NIH begins testing investigational Zika vaccine in humans
The National Institute of Allergy and Infectious Diseases (NIAID), part of the NIH, has launched a clinical trial of a vaccine candidate intended to prevent Zika virus infection. The early-stage study will evaluate the experimental vaccine’s safety and ability to generate an immune system response in participants. At least 80 healthy volunteers ages 18-35 years at three study sites in the U.S., including the NIH Clinical Center in Bethesda, Maryland, are expected to participate in the trial. Scientists at NIAID’s Vaccine Research Center (VRC) developed the investigational vaccine—called the NIAID Zika virus investigational DNA vaccine—earlier this year.
The study is part of the U.S. government response to the ongoing outbreak of Zika virus in the Americas. According to the Centers for Disease Control and Prevention, more than 50 countries and territories have active Zika virus transmission. In the U.S. and its territories, more than 6,400 Zika cases have been reported. Although Zika infections are usually asymptomatic, some people experience mild illness lasting about a week. However, Zika virus infection during pregnancy can cause a serious birth defect called microcephaly, as well as other severe fetal defects of the brain and other organs. There are no vaccines or specific therapeutics to prevent or treat Zika virus disease.
“A safe and effective vaccine to prevent Zika virus infection and the devastating birth defects it causes is a public health imperative,” said NIAID Director Anthony S. Fauci, M.D. “NIAID worked expeditiously to ready a vaccine candidate, and results in animal testing have been very encouraging. We are pleased that we are now able to proceed with this initial study in people. Although it will take some time before a vaccine against Zika is commercially available, the launch of this study is an important step forward.”
The NIAID Zika virus investigational DNA vaccine approach is similar to that used for another investigational vaccine developed by NIAID for West Nile virus. That vaccine candidate was found to be safe and induced an immune response when tested in a phase I clinical trial.
The investigational Zika vaccine includes a small, circular piece of DNA—called a plasmid—that scientists engineered to contain genes that code for proteins of the Zika virus. When the vaccine is injected into the arm muscle, cells read the genes and make Zika virus proteins, which self-assemble into virus-like particles. The body mounts an immune response to these particles, including neutralizing antibodies and T cells. DNA vaccines do not contain infectious material—so they cannot cause a vaccinated individual to become infected with Zika—and have been shown to be safe in previous clinical trials for other diseases.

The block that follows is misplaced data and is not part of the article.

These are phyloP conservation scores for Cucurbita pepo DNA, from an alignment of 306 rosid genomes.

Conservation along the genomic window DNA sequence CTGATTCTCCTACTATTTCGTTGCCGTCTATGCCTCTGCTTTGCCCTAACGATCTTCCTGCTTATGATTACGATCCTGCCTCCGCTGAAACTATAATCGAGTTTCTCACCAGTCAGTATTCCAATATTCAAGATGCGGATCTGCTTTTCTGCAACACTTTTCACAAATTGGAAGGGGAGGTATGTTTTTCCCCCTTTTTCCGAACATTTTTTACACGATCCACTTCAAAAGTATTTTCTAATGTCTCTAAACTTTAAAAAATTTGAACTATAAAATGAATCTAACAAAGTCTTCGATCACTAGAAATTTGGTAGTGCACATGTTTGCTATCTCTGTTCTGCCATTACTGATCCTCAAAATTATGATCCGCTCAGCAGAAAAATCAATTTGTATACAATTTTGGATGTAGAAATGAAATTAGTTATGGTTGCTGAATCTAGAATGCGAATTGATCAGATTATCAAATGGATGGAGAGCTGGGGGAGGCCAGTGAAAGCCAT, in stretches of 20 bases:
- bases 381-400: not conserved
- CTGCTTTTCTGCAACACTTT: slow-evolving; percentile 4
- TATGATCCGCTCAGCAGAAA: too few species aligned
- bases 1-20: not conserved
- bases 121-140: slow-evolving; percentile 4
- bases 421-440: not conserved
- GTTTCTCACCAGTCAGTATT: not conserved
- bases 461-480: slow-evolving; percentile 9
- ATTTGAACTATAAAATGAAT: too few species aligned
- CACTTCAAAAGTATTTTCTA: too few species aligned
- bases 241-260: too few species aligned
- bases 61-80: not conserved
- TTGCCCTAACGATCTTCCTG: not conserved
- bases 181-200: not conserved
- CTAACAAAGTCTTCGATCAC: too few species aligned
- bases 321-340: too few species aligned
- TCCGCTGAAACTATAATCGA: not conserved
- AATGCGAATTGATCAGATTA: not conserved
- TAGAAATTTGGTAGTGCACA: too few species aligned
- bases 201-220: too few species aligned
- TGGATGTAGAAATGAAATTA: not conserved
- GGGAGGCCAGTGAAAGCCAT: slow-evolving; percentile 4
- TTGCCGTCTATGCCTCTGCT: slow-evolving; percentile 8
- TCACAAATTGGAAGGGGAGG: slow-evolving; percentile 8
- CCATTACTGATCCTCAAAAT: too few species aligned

“A team of scientists here at NIAID worked tirelessly to rapidly develop this vaccine for clinical testing,” said John Mascola, M.D., director of NIAID’s VRC. “DNA or gene-based vaccines induce antibodies, but they also can activate the cell-mediated immune response, which ultimately could yield strong and durable protection against disease.”
The phase I clinical trial, called VRC 319, is led by Julie E. Ledgerwood, D.O., chief of the VRC’s clinical trials program. Volunteers will be divided randomly into four study groups of 20 people each. After enrollment, all participants will receive a vaccination at their first visit via a needle-free injector that pushes the vaccine fluid into the arm muscle. Half of the participants will receive one additional vaccination eight weeks or 12 weeks later. The remaining participants will receive two additional vaccinations: one group of 20 participants will receive a second vaccine at week four and a third at week eight; the other group of 20 participants will receive a second vaccine at week four and a third at week 20. All participants will receive the same dose at each vaccination.
Following each vaccination, participants will remain at the study site for observation for a minimum of 30 minutes so clinicians can monitor for any adverse reactions. Participants will receive a diary card to use at home to record their temperature and any symptoms for seven days following each vaccination.
All participants will return for follow-up visits within a 44-week time period after the first vaccination so investigators can monitor their health to determine if the vaccine is safe. The study team will review patient data daily and weekly to monitor safety. A Protocol Safety Review Team will also conduct formal interim safety reviews.
At follow-up visits, investigators will also take blood samples for laboratory testing to measure the immune response to the vaccine. Participants will be asked to return for two follow-up visits at 18 months and two years following the initial vaccination so investigators can obtain additional blood samples to assess the durability of the immune response.
Other study sites include the Center for Vaccine Development at the University of Maryland School of Medicine’s Institute for Global Health in Baltimore, and Emory University in Atlanta. Initial safety and immunogenicity data from the phase I trial are expected by the end of 2016. If results show a favorable safety profile and immune response, NIAID plans to initiate a phase II trial in Zika-endemic countries in early 2017.